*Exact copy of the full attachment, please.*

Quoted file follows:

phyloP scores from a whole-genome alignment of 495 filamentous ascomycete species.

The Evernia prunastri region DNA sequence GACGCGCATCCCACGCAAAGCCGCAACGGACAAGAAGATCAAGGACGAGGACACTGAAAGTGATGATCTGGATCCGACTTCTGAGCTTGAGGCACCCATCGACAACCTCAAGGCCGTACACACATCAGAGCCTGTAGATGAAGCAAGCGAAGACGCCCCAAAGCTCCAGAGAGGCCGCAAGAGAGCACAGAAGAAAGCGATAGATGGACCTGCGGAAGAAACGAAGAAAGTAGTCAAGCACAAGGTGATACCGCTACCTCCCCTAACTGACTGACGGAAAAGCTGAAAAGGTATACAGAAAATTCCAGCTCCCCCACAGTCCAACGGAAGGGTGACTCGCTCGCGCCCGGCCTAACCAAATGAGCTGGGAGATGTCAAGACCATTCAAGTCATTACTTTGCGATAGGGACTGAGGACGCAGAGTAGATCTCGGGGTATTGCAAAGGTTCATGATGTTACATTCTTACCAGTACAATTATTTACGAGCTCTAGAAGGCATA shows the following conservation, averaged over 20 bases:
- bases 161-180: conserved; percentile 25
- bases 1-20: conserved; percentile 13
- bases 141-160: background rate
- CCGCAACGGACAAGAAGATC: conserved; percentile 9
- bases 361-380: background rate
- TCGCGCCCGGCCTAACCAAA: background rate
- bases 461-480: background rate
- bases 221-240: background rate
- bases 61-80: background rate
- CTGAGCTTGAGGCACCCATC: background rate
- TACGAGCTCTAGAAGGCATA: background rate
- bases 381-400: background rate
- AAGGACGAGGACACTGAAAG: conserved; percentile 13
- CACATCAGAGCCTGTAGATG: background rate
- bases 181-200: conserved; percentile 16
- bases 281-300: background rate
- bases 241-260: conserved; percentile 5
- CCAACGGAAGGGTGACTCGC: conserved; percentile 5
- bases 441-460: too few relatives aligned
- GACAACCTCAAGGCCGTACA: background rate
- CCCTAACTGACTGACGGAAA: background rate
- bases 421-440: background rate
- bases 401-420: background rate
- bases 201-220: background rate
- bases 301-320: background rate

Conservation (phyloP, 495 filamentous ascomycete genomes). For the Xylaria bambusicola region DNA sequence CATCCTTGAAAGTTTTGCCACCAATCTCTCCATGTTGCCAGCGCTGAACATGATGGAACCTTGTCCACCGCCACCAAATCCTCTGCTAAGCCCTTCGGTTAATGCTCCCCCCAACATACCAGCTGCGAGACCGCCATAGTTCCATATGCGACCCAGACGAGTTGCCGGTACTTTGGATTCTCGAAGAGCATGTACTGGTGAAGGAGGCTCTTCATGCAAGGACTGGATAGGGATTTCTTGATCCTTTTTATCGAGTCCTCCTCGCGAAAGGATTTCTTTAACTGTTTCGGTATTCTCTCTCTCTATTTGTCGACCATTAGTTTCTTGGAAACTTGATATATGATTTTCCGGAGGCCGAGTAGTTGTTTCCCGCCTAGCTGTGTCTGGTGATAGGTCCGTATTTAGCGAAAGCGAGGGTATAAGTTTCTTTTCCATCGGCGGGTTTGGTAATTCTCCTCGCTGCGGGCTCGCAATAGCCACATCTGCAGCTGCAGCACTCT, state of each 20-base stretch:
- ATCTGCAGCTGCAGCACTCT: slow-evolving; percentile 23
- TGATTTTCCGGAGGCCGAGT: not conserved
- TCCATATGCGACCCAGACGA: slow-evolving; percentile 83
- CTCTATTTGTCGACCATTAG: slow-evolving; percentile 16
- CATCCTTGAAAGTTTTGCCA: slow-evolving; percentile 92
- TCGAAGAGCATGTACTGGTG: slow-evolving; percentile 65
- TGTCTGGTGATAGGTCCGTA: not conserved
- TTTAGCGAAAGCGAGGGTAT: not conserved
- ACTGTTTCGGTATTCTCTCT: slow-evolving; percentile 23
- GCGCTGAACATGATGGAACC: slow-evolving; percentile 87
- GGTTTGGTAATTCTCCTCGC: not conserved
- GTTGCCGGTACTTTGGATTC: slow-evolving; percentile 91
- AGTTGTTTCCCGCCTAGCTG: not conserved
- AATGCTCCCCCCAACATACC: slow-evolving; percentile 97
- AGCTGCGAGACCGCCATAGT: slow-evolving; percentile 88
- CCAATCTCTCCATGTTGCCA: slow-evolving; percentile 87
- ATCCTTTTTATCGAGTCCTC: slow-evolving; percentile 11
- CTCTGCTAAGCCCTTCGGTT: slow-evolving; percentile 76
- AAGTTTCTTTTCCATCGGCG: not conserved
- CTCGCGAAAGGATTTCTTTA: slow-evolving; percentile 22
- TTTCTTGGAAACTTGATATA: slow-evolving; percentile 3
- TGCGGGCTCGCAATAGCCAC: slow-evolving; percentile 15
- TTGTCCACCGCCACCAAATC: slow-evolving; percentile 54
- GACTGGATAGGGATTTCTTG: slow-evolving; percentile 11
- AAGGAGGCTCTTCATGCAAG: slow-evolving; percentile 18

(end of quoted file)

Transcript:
phyloP scores from a whole-genome alignment of 495 filamentous ascomycete species.

The Evernia prunastri region DNA sequence GACGCGCATCCCACGCAAAGCCGCAACGGACAAGAAGATCAAGGACGAGGACACTGAAAGTGATGATCTGGATCCGACTTCTGAGCTTGAGGCACCCATCGACAACCTCAAGGCCGTACACACATCAGAGCCTGTAGATGAAGCAAGCGAAGACGCCCCAAAGCTCCAGAGAGGCCGCAAGAGAGCACAGAAGAAAGCGATAGATGGACCTGCGGAAGAAACGAAGAAAGTAGTCAAGCACAAGGTGATACCGCTACCTCCCCTAACTGACTGACGGAAAAGCTGAAAAGGTATACAGAAAATTCCAGCTCCCCCACAGTCCAACGGAAGGGTGACTCGCTCGCGCCCGGCCTAACCAAATGAGCTGGGAGATGTCAAGACCATTCAAGTCATTACTTTGCGATAGGGACTGAGGACGCAGAGTAGATCTCGGGGTATTGCAAAGGTTCATGATGTTACATTCTTACCAGTACAATTATTTACGAGCTCTAGAAGGCATA shows the following conservation, averaged over 20 bases:
- bases 161-180: conserved; percentile 25
- bases 1-20: conserved; percentile 13
- bases 141-160: background rate
- CCGCAACGGACAAGAAGATC: conserved; percentile 9
- bases 361-380: background rate
- TCGCGCCCGGCCTAACCAAA: background rate
- bases 461-480: background rate
- bases 221-240: background rate
- bases 61-80: background rate
- CTGAGCTTGAGGCACCCATC: background rate
- TACGAGCTCTAGAAGGCATA: background rate
- bases 381-400: background rate
- AAGGACGAGGACACTGAAAG: conserved; percentile 13
- CACATCAGAGCCTGTAGATG: background rate
- bases 181-200: conserved; percentile 16
- bases 281-300: background rate
- bases 241-260: conserved; percentile 5
- CCAACGGAAGGGTGACTCGC: conserved; percentile 5
- bases 441-460: too few relatives aligned
- GACAACCTCAAGGCCGTACA: background rate
- CCCTAACTGACTGACGGAAA: background rate
- bases 421-440: background rate
- bases 401-420: background rate
- bases 201-220: background rate
- bases 301-320: background rate

Conservation (phyloP, 495 filamentous ascomycete genomes). For the Xylaria bambusicola region DNA sequence CATCCTTGAAAGTTTTGCCACCAATCTCTCCATGTTGCCAGCGCTGAACATGATGGAACCTTGTCCACCGCCACCAAATCCTCTGCTAAGCCCTTCGGTTAATGCTCCCCCCAACATACCAGCTGCGAGACCGCCATAGTTCCATATGCGACCCAGACGAGTTGCCGGTACTTTGGATTCTCGAAGAGCATGTACTGGTGAAGGAGGCTCTTCATGCAAGGACTGGATAGGGATTTCTTGATCCTTTTTATCGAGTCCTCCTCGCGAAAGGATTTCTTTAACTGTTTCGGTATTCTCTCTCTCTATTTGTCGACCATTAGTTTCTTGGAAACTTGATATATGATTTTCCGGAGGCCGAGTAGTTGTTTCCCGCCTAGCTGTGTCTGGTGATAGGTCCGTATTTAGCGAAAGCGAGGGTATAAGTTTCTTTTCCATCGGCGGGTTTGGTAATTCTCCTCGCTGCGGGCTCGCAATAGCCACATCTGCAGCTGCAGCACTCT, state of each 20-base stretch:
- ATCTGCAGCTGCAGCACTCT: slow-evolving; percentile 23
- TGATTTTCCGGAGGCCGAGT: not conserved
- TCCATATGCGACCCAGACGA: slow-evolving; percentile 83
- CTCTATTTGTCGACCATTAG: slow-evolving; percentile 16
- CATCCTTGAAAGTTTTGCCA: slow-evolving; percentile 92
- TCGAAGAGCATGTACTGGTG: slow-evolving; percentile 65
- TGTCTGGTGATAGGTCCGTA: not conserved
- TTTAGCGAAAGCGAGGGTAT: not conserved
- ACTGTTTCGGTATTCTCTCT: slow-evolving; percentile 23
- GCGCTGAACATGATGGAACC: slow-evolving; percentile 87
- GGTTTGGTAATTCTCCTCGC: not conserved
- GTTGCCGGTACTTTGGATTC: slow-evolving; percentile 91
- AGTTGTTTCCCGCCTAGCTG: not conserved
- AATGCTCCCCCCAACATACC: slow-evolving; percentile 97
- AGCTGCGAGACCGCCATAGT: slow-evolving; percentile 88
- CCAATCTCTCCATGTTGCCA: slow-evolving; percentile 87
- ATCCTTTTTATCGAGTCCTC: slow-evolving; percentile 11
- CTCTGCTAAGCCCTTCGGTT: slow-evolving; percentile 76
- AAGTTTCTTTTCCATCGGCG: not conserved
- CTCGCGAAAGGATTTCTTTA: slow-evolving; percentile 22
- TTTCTTGGAAACTTGATATA: slow-evolving; percentile 3
- TGCGGGCTCGCAATAGCCAC: slow-evolving; percentile 15
- TTGTCCACCGCCACCAAATC: slow-evolving; percentile 54
- GACTGGATAGGGATTTCTTG: slow-evolving; percentile 11
- AAGGAGGCTCTTCATGCAAG: slow-evolving; percentile 18